Series Sum-Up: Mariners vs. Blue Jays

 Kevin Pillar had three hits and reclaimed the major league lead in doubles during the Toronto Blue Jays' three-game series against the Seattle Mariners this week. Photo Credit: Jay Blue

Kevin Pillar had three hits and reclaimed the major league lead in doubles during the Toronto Blue Jays' three-game series against the Seattle Mariners this week. Photo Credit: Jay Blue

By Emily @JaysGirlEmily

Blue Jays from Away

Game 1: Tuesday, May 8
Jays lose, 0-5
Losing Pitcher: Marcus Stroman

The Blue Jays got no-hit, but it was by a Canadian (James Paxton (Ladner, B.C.)) so many fans at the Dome opted to cheer for him in the ninth inning instead. Marcus Stroman was out of the game by the sixth, having allowed all five runs on nine hits and a pair of walks. He only got two strikeouts, but both were on three pitches. Stroman started off with a three-up, three-down inning, then allowed a hit and a walk in the second – both were stranded. He walked leadoff man Ben Gamel in the third, then Dee Gordon doubled, Gamel scored on a ground out, and a single from Nelson Cruz scored Gordon.

The first baserunner Toronto had was a Kendrys Morales leadoff walk on four pitches in the third. Anthony Alford also walked in that inning, putting two on with one out, but a foul pop-up and a force out ended the inning. Paxton only faced those two batters over the minimum – Justin Smoak walked in the fourth, also on four pitches, but he was out on a double play. Paxton set down sixteen batters in a row after that.

Mike Zunino hit a two-run homer in the fourth, doubling Seattle’s lead. Starting the fifth, Stroman loaded the bases on three singles in a row, then a sac fly (also the first out of the inning) scored one. Tim Mayza pitched the sixth and allowed two to reach, then Jake Petricka replaced him to get the third out of the inning. Petricka threw the seventh as well. Kyle Seager robbed Kevin Pillar of a hit down the third-base line in the bottom half, preserving the no-no. Russell Martin hit a fly ball high and deep to centre leading off the eighth inning, but Gamel tracked it down for the out. Paxton got a strikeout in the ninth, but his hardest pitch of the night was his second-last one, 99.5 mph for a called strike right before Josh Donaldson grounded out to third to end the game.

Game 2: Wednesday, May 9
JAYS WIN!!! 5-2
Starting Pitcher: Jaime Garcia
Winning Pitcher: Ryan Tepera
Save: Tyler Clippard

With the roof open at the Dome for the first time this year, and Russell Martin (Montreal, Que.) playing third base, the Jays staged a comeback for their only win of the series. Dee Gordon led off the game by reaching on a dropped third strike. He scored on a Jean Segura double, and Segura was then thrown out trying to score on an alert play by Lourdes Gurriel Jr. That was the second out of the inning, but Jaime Garcia then walked one and hit a batter to load the bases. He got a strikeout to leave them loaded.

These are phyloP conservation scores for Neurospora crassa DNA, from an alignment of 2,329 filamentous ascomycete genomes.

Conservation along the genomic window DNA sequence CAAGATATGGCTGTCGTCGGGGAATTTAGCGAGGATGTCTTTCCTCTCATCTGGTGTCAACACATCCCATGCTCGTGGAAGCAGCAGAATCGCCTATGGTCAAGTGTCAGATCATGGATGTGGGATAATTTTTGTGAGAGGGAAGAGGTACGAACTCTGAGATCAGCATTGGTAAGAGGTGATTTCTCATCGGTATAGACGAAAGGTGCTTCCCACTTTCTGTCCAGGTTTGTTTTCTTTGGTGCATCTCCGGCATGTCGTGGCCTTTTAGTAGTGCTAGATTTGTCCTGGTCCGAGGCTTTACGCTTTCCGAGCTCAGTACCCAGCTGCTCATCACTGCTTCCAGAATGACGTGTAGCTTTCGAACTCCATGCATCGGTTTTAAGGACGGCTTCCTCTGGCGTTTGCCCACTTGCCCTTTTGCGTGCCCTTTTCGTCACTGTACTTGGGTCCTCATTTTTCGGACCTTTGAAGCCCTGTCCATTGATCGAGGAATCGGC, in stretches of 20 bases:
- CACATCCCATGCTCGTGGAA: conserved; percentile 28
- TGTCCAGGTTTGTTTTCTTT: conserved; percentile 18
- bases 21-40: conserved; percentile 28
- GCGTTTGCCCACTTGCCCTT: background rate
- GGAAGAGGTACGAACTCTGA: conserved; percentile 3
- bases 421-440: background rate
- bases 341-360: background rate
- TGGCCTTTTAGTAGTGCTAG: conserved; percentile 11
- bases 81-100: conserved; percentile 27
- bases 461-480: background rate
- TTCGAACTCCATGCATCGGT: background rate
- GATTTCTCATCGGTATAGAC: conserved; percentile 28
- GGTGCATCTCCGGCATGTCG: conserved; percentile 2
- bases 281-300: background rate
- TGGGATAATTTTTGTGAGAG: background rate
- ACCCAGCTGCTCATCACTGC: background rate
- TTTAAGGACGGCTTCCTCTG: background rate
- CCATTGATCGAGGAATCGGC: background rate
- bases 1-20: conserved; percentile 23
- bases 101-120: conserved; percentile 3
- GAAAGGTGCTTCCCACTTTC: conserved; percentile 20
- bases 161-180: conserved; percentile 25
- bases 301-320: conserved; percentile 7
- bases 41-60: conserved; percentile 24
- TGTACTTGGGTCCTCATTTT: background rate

The other Mariners run came in the third, after Segura grounded a ball back to the mound and Garcia threw it away. Segura advanced to second on the play, and scored on a Mitch Haniger double. Teoscar Hernandez put the Blue Jays on the board in the fourth with a leadoff home run into the Flight Deck (his sixth of the season). Both starters went just five innings, with Garcia having allowed three hits and five walks, and striking out three.

Hernandez led off the sixth with a ball down the right-field line that fans reached for. The umpires originally told him to take third base, but Seattle challenged and he was sent back to second base. He moved to third when Solarte flew out for the second out of the inning. After a pitching change, Hernandez and a walk were stranded. Luke Maile hit a two-out triple in the next inning, and he was also stranded.

Juan Nicasio came in for the eighth inning and gave up five hits, four of them doubles. The only out he got was Kevin Pillar trying to stretch his single into a double. Josh Donaldson, Yangervis Solarte, Justin Smoak and Russell Martin all doubled and scored. Solarte, Smoak and Pillar got RBI (Donaldson had led off, and Martin came up with the bases empty after Pillar was thrown out). Then Nicasio was pulled, and Maile singled, scoring Martin. He advanced to third second on the throw to home, and to third on a wild pitch. Tyler Clippard pitched the 9th and, after a leadoff single, he got a flyout and two strikeouts for the save.

Game 3: Friday, May 10
Jays lose, 3-9
Losing Pitcher: J.A. Happ

For the Blue Jays, this game got out hand quickly and stayed that way. In the first inning, J.A. Happ had two out and two on when he walked Ryon Healy, and then Kyle Seager hit a grand slam. The next two batters reached on an infield single and a walk before he could get the third out, having faced nine batters and thrown 38 pitches in the frame. Josh Donaldson doubled in the bottom half, but was stranded on third base. Happ’s struggles continued with a leadoff double in the next inning that scored, putting Seattle ahead 5-0.